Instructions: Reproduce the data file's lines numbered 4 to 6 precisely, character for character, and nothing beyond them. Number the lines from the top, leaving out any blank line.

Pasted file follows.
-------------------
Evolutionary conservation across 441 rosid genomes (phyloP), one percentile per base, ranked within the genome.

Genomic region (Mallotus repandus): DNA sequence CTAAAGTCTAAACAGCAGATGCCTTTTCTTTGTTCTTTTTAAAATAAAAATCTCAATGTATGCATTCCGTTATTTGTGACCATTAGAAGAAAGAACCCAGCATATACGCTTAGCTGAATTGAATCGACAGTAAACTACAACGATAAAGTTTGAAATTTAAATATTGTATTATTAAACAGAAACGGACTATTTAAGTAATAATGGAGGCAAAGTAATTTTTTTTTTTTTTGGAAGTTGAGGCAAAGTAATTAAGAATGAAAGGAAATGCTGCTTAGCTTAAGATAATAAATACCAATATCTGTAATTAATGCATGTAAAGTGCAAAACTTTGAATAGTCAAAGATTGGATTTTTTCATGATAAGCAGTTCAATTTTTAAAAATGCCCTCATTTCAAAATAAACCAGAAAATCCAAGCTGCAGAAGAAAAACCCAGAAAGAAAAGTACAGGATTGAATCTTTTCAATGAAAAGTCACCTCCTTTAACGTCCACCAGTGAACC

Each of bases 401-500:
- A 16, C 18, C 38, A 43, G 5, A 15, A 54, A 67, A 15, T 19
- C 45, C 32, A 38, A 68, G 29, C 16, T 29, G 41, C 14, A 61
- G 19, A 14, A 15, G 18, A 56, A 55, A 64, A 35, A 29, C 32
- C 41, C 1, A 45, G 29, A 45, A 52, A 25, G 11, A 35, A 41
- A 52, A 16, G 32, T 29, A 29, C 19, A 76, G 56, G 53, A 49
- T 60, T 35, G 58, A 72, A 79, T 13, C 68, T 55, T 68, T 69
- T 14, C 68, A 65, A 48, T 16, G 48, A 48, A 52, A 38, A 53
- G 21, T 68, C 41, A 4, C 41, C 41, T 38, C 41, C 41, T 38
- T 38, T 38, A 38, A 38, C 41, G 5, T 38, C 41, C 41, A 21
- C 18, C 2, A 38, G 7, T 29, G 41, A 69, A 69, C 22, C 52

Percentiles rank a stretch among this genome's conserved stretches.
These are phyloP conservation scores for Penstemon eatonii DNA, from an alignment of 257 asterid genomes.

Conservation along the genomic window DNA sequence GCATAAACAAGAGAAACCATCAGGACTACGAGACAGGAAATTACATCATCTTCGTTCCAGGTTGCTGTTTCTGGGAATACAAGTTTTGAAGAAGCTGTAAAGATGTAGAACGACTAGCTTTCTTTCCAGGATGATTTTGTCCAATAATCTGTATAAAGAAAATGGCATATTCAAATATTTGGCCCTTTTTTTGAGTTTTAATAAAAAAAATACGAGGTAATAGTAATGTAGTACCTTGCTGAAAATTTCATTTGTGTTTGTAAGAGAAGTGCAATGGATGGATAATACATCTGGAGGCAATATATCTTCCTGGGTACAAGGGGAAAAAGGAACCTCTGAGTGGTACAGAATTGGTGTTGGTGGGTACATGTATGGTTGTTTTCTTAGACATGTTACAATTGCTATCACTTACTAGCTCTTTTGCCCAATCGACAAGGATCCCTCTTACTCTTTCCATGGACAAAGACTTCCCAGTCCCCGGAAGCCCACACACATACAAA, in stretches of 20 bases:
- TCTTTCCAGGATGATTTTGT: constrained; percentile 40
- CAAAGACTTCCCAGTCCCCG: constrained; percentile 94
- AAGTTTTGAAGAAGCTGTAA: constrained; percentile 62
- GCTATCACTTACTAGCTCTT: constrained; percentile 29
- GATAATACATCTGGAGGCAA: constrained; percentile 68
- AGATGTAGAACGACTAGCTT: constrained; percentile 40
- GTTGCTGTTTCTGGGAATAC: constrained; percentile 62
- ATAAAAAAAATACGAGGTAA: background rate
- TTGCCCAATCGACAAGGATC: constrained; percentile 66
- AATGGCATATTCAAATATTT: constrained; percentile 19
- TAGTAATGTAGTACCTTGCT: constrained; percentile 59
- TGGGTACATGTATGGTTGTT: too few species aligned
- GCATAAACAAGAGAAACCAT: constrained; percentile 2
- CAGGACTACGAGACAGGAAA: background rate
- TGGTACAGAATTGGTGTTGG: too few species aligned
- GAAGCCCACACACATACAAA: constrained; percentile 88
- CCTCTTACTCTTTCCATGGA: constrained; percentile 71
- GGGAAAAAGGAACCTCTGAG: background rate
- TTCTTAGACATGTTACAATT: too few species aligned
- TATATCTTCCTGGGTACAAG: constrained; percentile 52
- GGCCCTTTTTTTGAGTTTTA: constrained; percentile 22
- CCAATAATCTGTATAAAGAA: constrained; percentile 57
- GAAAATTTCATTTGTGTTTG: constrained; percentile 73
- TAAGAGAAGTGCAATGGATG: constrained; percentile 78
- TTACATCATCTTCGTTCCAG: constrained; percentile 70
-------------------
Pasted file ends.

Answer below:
- A 16, C 18, C 38, A 43, G 5, A 15, A 54, A 67, A 15, T 19
- C 45, C 32, A 38, A 68, G 29, C 16, T 29, G 41, C 14, A 61
- G 19, A 14, A 15, G 18, A 56, A 55, A 64, A 35, A 29, C 32